(Canker Sores; Aphthous Stomatitis, Recurrent Aphthous Stomatitis)
How to Say It: ap-thus ul-sirs
by Amy Scholten, MPH
Aphthous ulcers are painful sores inside the mouth, gums, or lips. They are also called canker sores. The sores can occur one at a time or as a group. Canker sores are temporary and usually not serious.
The cause of canker sores is not known. They may be an overreaction of the immune system.
Canker sores are more common in children and adolescents. They may also run in families.
Things that raise the risk of canker sores are:
Medical conditions that may raise the risk of canker cores are:
Canker sores can be various sizes. They typically occur on the inner cheeks and lips, and on or under the tongue. Canker sores are open, shallow, grayish sores. They may have a raised, yellowish-white border surrounded by a red border.
Some people get canker sores 2 to 3 times per year. Others get sores often. The sores may be painful for 3 to 4 days.
Minor sores may last for a total of 7 to 14 days. Major sores can last for several weeks or even months. They may leave a scar after they heal.
The doctor will ask about your symptoms and health history. A physical exam may be done. The doctor may diagnose the sore based on how it looks.
Tests may be done to rule out other causes. They may be:
Most canker sores heal on their own within 1 to 2 weeks. Larger sores may take up to 6 weeks to heal. Treatment is not usually needed.
If canker sores are very painful, the doctor may advise:
It is not always possible to prevent canker sores. To help reduce the risk:
Family Doctor—American Academy of Family Physicians
Mouth Healthy—American Dental Association
The College of Family Physicians of Canada
Aphthous stomatitis. EBSCO DynaMed website. Available at: https://www.dynamed.com/condition/aphthous-stomatitis. Accessed February 25, 2021.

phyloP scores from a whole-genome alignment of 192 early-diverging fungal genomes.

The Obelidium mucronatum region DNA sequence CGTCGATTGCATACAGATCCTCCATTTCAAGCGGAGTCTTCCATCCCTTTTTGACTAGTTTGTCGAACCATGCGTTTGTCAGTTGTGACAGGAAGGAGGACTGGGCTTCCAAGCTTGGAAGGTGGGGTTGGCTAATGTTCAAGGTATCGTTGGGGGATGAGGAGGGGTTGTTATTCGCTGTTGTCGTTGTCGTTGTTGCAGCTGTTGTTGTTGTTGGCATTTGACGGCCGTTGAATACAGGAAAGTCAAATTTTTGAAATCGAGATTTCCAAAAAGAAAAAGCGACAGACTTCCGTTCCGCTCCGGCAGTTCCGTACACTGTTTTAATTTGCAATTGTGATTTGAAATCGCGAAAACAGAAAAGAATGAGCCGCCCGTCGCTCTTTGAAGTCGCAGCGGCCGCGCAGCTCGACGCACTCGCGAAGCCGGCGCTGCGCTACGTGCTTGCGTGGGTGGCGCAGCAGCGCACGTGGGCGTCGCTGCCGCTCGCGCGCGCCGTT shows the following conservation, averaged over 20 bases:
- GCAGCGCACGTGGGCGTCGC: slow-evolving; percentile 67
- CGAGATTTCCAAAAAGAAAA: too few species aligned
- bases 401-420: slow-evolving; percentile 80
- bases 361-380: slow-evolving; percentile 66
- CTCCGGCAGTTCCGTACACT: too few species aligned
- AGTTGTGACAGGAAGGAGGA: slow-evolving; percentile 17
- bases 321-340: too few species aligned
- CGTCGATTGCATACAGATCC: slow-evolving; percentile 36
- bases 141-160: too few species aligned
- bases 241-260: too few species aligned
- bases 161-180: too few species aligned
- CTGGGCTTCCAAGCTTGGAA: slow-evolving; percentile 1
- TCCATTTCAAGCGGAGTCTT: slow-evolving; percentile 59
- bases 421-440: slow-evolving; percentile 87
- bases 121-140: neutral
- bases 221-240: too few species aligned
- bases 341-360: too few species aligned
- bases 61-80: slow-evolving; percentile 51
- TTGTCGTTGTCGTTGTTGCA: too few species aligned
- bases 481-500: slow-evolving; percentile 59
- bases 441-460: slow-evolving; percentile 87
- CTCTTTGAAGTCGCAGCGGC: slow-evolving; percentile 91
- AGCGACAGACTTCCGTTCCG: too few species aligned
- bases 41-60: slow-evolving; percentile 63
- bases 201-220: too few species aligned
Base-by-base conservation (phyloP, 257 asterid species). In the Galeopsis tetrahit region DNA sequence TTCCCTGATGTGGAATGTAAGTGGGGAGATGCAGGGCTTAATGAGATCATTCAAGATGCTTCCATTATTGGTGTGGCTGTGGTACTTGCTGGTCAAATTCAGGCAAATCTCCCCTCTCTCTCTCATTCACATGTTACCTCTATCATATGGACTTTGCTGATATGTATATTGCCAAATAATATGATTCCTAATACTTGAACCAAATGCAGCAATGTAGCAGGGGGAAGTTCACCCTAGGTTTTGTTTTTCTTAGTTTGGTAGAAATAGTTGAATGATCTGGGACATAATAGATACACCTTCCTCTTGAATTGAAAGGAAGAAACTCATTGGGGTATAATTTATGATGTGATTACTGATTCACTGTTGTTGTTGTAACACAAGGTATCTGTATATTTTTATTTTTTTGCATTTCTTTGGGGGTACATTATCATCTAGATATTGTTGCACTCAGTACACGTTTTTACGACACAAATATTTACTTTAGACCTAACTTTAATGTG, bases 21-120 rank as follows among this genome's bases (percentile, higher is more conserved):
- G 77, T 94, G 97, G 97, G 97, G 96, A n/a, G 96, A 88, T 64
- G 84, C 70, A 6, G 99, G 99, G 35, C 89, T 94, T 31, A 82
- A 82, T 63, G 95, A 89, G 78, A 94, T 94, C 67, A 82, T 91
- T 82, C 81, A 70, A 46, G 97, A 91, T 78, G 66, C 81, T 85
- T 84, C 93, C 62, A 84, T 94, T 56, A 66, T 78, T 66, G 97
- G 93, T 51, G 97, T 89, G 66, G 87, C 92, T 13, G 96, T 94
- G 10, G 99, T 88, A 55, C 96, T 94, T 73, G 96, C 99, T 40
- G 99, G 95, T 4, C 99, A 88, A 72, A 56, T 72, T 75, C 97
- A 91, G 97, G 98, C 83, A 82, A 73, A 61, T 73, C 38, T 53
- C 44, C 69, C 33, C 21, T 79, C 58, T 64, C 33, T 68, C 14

Bozca BC, Alpsoy E. Experimental therapeutic solutions for Behcet's disease. J Exp Pharmacol. 2021;13:127-145.
Canker sores. Family Doctor—American Academy of Family Physicians website. Available at: https://familydoctor.org/condition/canker-sores. Accessed February 25, 2021.
Mortada I, Leone A, et al. Oral manifestations of inflammatory bowel disease. J Biol Regul Homeost Agents. 2017;31(3):817-821.
Last reviewed January 2021 by EBSCO Medical Review Board Marcin Chwistek, MD
Last Updated: 2/25/2021
EBSCO Information Services is fully accredited by URAC. URAC is an independent, nonprofit health care accrediting organization dedicated to promoting health care quality through accreditation, certification and commendation.
This content is reviewed regularly and is updated when new and relevant evidence is made available. This information is neither intended nor implied to be a substitute for professional medical advice. Always seek the advice of your physician or other qualified health provider prior to starting any new treatment or with questions regarding a medical condition.
To send comments or feedback to our Editorial Team regarding the content please email us at email@example.com. Our Health Library Support team will respond to your email request within 2 business days.